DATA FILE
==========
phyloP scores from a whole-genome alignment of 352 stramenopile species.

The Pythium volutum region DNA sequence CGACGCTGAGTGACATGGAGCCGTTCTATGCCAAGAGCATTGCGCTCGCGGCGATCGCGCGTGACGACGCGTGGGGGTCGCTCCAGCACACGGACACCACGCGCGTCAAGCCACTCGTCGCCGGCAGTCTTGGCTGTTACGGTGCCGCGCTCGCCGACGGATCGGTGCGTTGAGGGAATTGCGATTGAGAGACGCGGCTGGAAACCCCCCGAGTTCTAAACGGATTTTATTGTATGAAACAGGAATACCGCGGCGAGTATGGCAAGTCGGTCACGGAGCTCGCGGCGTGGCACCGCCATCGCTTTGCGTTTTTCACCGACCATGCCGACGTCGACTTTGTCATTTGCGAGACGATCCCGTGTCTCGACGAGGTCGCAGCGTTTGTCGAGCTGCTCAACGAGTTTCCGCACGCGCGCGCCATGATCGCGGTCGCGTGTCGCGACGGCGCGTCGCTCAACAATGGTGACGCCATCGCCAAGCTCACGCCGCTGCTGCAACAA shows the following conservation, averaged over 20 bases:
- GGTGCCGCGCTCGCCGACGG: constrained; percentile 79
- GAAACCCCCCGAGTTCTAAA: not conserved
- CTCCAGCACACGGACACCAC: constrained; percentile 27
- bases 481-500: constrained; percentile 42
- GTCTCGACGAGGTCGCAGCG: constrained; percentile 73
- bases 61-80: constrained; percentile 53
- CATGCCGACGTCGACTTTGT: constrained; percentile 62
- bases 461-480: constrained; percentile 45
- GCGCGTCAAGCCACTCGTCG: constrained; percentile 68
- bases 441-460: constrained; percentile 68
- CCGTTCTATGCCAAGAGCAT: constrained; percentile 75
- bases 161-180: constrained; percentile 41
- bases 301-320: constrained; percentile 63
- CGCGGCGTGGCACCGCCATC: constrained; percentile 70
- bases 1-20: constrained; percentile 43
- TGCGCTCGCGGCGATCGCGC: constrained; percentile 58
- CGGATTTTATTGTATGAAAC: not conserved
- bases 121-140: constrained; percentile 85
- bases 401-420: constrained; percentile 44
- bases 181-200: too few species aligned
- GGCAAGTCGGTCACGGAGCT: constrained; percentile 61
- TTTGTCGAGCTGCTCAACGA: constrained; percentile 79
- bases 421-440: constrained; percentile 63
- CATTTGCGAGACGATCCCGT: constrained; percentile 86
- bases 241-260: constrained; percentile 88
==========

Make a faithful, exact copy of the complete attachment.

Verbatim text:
phyloP scores from a whole-genome alignment of 352 stramenopile species.

The Pythium volutum region DNA sequence CGACGCTGAGTGACATGGAGCCGTTCTATGCCAAGAGCATTGCGCTCGCGGCGATCGCGCGTGACGACGCGTGGGGGTCGCTCCAGCACACGGACACCACGCGCGTCAAGCCACTCGTCGCCGGCAGTCTTGGCTGTTACGGTGCCGCGCTCGCCGACGGATCGGTGCGTTGAGGGAATTGCGATTGAGAGACGCGGCTGGAAACCCCCCGAGTTCTAAACGGATTTTATTGTATGAAACAGGAATACCGCGGCGAGTATGGCAAGTCGGTCACGGAGCTCGCGGCGTGGCACCGCCATCGCTTTGCGTTTTTCACCGACCATGCCGACGTCGACTTTGTCATTTGCGAGACGATCCCGTGTCTCGACGAGGTCGCAGCGTTTGTCGAGCTGCTCAACGAGTTTCCGCACGCGCGCGCCATGATCGCGGTCGCGTGTCGCGACGGCGCGTCGCTCAACAATGGTGACGCCATCGCCAAGCTCACGCCGCTGCTGCAACAA shows the following conservation, averaged over 20 bases:
- GGTGCCGCGCTCGCCGACGG: constrained; percentile 79
- GAAACCCCCCGAGTTCTAAA: not conserved
- CTCCAGCACACGGACACCAC: constrained; percentile 27
- bases 481-500: constrained; percentile 42
- GTCTCGACGAGGTCGCAGCG: constrained; percentile 73
- bases 61-80: constrained; percentile 53
- CATGCCGACGTCGACTTTGT: constrained; percentile 62
- bases 461-480: constrained; percentile 45
- GCGCGTCAAGCCACTCGTCG: constrained; percentile 68
- bases 441-460: constrained; percentile 68
- CCGTTCTATGCCAAGAGCAT: constrained; percentile 75
- bases 161-180: constrained; percentile 41
- bases 301-320: constrained; percentile 63
- CGCGGCGTGGCACCGCCATC: constrained; percentile 70
- bases 1-20: constrained; percentile 43
- TGCGCTCGCGGCGATCGCGC: constrained; percentile 58
- CGGATTTTATTGTATGAAAC: not conserved
- bases 121-140: constrained; percentile 85
- bases 401-420: constrained; percentile 44
- bases 181-200: too few species aligned
- GGCAAGTCGGTCACGGAGCT: constrained; percentile 61
- TTTGTCGAGCTGCTCAACGA: constrained; percentile 79
- bases 421-440: constrained; percentile 63
- CATTTGCGAGACGATCCCGT: constrained; percentile 86
- bases 241-260: constrained; percentile 88